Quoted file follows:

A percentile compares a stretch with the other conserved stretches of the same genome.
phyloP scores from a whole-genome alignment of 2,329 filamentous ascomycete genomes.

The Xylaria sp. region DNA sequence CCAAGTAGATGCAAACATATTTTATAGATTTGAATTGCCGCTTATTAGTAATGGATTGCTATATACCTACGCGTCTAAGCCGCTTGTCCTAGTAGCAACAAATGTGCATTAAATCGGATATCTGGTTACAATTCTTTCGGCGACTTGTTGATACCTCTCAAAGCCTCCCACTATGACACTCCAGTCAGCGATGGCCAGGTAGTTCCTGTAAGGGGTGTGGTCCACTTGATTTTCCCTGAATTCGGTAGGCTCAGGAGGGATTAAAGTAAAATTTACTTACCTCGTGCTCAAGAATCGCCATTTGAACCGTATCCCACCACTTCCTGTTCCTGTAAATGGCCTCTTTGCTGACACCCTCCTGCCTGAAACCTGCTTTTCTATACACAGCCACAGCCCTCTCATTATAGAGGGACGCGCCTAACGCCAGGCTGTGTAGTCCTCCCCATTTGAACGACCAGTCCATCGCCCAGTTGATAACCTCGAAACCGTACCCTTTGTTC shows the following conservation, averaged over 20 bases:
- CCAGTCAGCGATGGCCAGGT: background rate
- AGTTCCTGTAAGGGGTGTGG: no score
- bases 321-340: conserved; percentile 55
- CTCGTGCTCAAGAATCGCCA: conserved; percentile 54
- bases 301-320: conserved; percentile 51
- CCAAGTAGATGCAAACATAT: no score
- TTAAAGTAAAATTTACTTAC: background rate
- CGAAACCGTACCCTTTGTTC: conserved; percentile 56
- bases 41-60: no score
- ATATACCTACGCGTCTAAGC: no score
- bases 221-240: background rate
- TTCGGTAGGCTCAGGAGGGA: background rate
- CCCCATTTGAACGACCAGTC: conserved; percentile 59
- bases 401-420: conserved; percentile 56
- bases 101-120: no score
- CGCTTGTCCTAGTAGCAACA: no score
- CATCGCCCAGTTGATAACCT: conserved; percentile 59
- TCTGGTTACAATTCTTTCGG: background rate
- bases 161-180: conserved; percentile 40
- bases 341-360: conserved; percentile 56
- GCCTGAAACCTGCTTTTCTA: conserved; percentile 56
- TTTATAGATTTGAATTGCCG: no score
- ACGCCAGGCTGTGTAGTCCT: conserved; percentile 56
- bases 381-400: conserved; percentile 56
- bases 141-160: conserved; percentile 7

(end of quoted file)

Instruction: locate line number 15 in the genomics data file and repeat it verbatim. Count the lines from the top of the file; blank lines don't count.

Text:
- TTCGGTAGGCTCAGGAGGGA: background rate